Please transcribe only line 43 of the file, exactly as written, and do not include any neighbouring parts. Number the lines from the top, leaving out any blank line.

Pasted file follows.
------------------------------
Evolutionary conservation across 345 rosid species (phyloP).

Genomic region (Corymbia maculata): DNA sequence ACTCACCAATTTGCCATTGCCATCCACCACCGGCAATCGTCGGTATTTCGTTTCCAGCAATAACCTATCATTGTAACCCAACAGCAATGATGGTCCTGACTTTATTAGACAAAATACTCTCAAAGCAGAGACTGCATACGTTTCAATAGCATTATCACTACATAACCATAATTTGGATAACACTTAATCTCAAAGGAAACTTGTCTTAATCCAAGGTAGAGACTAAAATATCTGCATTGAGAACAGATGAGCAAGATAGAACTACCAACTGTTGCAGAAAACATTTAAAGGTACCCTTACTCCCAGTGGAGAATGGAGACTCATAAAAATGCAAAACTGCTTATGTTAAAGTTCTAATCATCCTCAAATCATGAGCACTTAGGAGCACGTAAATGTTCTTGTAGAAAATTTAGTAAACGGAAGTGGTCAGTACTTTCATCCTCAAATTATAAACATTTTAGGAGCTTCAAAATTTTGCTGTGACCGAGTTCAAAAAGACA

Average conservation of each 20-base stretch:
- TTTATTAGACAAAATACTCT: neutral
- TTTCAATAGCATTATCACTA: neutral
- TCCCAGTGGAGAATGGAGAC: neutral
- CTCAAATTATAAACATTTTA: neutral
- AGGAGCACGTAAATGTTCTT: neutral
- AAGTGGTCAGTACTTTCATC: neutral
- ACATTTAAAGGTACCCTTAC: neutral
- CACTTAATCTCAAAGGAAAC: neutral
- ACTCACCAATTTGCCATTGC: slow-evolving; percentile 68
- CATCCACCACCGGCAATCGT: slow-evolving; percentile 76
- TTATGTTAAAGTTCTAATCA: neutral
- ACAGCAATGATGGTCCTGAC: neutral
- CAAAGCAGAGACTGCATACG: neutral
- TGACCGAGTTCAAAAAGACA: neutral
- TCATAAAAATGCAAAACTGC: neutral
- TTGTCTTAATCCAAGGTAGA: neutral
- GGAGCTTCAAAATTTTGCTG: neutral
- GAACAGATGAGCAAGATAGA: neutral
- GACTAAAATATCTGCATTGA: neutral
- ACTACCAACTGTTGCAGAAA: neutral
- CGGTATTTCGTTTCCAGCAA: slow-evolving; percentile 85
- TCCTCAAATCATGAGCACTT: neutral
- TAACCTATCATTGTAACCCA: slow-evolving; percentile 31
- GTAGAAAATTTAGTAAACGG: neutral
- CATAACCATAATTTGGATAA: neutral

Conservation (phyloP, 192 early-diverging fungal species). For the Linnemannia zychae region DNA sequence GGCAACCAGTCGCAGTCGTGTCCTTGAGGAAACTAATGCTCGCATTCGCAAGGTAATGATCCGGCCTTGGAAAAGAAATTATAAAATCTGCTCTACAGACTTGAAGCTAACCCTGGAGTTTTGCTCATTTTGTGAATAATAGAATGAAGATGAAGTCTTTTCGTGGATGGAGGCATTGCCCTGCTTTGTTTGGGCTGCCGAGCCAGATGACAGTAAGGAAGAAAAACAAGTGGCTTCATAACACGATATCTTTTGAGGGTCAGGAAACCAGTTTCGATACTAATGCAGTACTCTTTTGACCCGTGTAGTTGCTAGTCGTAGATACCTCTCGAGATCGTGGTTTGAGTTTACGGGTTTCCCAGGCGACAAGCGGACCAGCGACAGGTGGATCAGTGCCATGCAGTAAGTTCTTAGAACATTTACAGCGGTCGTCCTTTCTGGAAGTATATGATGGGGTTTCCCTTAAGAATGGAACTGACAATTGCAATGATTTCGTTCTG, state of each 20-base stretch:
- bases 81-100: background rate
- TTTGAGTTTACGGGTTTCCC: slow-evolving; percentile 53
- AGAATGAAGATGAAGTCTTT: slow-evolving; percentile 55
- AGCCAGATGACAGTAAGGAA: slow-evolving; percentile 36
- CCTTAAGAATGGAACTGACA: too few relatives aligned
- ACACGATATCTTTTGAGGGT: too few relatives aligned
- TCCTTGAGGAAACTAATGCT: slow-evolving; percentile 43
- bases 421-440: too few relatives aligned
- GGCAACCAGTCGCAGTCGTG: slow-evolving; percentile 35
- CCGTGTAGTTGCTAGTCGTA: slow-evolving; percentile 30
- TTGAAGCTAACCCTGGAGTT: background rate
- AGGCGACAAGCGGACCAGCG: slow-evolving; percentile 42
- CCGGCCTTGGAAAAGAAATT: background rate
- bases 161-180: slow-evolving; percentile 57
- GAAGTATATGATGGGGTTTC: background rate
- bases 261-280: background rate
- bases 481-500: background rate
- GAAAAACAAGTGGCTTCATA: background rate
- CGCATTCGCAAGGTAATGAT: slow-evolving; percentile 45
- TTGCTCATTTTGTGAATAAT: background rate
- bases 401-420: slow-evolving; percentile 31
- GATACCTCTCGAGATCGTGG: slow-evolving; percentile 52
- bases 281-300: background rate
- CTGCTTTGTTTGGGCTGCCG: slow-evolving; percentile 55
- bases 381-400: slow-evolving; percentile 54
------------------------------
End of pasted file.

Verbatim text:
- bases 161-180: slow-evolving; percentile 57